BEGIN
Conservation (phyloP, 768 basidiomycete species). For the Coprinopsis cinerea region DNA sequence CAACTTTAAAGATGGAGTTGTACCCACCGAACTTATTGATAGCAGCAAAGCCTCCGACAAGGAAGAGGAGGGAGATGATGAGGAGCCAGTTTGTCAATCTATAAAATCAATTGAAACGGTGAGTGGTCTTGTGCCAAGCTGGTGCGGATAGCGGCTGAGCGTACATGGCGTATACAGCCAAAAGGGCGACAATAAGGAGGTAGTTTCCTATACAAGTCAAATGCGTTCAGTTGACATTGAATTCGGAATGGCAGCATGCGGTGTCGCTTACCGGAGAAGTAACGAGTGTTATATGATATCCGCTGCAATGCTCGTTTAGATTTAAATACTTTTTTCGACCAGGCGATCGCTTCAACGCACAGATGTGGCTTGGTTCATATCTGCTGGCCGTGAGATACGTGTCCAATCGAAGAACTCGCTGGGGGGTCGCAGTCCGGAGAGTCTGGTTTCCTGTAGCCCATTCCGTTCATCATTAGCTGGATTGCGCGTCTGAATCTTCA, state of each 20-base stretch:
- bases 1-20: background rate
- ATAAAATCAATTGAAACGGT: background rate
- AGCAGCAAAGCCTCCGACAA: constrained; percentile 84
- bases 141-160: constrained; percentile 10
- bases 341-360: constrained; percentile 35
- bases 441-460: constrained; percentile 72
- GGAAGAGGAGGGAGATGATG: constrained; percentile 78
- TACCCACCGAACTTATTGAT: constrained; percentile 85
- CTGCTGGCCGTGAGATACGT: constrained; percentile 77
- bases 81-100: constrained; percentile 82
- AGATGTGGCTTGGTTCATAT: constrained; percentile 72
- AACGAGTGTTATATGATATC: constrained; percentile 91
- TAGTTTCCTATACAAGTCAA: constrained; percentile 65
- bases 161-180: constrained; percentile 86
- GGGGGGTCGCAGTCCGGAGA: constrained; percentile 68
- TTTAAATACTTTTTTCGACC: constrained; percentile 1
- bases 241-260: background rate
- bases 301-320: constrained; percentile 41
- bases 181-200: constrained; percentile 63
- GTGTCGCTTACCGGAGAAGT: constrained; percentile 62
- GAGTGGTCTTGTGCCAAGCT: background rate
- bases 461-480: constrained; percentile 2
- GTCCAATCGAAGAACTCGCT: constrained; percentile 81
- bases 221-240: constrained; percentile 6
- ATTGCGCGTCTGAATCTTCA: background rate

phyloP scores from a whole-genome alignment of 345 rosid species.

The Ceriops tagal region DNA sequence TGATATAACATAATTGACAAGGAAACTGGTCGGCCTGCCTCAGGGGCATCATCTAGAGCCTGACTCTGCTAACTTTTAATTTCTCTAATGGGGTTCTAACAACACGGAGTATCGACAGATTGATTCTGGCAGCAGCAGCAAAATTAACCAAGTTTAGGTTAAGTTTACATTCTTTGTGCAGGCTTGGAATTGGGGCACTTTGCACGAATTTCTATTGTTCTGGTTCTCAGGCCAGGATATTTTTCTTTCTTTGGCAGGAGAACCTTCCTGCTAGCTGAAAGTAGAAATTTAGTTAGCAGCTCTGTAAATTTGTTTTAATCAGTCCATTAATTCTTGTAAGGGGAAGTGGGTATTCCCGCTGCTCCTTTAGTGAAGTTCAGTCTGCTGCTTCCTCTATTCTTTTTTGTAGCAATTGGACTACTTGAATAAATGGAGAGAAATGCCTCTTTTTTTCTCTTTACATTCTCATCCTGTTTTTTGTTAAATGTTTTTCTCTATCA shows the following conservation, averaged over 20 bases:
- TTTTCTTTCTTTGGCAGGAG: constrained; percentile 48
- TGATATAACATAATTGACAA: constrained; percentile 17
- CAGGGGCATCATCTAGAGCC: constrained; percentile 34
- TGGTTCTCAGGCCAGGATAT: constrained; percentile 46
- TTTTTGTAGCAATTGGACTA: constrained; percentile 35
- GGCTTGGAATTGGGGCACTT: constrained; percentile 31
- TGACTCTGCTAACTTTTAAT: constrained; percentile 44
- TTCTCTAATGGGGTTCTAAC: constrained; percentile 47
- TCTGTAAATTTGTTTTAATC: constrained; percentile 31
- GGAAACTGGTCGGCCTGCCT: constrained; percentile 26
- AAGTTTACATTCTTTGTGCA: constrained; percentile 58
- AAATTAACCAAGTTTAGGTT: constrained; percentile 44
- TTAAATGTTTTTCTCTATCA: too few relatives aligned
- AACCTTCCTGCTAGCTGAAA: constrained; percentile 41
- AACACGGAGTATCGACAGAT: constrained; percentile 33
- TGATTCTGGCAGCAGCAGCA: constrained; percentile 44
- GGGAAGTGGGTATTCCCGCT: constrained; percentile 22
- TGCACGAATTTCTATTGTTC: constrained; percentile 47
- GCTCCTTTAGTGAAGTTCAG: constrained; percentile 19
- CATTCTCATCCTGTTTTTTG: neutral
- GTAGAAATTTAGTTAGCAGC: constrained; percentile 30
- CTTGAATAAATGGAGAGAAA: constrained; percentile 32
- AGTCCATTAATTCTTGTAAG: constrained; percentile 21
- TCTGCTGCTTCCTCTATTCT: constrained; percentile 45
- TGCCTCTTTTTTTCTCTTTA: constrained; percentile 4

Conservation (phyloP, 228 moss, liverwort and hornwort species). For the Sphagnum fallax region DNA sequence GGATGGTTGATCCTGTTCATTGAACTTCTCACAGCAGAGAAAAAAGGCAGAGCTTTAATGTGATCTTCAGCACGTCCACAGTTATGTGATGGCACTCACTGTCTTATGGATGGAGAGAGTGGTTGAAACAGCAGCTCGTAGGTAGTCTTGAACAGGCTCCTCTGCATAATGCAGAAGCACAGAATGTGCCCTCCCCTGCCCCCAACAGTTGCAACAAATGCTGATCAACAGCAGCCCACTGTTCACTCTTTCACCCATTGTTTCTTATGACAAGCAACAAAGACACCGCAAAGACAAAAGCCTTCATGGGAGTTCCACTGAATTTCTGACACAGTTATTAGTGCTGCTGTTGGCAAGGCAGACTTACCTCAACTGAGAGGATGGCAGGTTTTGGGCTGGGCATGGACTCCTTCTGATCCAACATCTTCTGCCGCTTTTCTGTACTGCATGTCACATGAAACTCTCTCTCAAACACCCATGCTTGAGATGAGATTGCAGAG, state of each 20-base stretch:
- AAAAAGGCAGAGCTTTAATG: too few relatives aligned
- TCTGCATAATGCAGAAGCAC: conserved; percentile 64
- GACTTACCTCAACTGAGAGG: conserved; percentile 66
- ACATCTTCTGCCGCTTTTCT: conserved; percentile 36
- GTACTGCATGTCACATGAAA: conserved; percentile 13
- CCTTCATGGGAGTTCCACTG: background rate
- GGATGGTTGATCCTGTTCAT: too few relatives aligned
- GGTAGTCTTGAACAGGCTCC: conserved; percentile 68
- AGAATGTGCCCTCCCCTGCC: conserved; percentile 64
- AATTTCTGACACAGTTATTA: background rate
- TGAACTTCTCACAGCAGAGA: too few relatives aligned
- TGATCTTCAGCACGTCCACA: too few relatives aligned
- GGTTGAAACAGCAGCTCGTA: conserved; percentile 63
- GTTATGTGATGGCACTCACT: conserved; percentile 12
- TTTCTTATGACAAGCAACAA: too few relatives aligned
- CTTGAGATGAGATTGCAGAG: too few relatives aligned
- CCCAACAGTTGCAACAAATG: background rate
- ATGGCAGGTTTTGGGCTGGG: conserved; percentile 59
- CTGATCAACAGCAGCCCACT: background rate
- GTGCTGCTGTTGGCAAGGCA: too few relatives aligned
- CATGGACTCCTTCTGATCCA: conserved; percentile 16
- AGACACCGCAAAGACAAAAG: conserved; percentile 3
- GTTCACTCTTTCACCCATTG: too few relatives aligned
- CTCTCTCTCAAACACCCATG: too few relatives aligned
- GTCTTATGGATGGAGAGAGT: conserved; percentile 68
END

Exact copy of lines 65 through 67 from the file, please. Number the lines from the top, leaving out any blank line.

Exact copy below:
- TGAACTTCTCACAGCAGAGA: too few relatives aligned
- TGATCTTCAGCACGTCCACA: too few relatives aligned
- GGTTGAAACAGCAGCTCGTA: conserved; percentile 63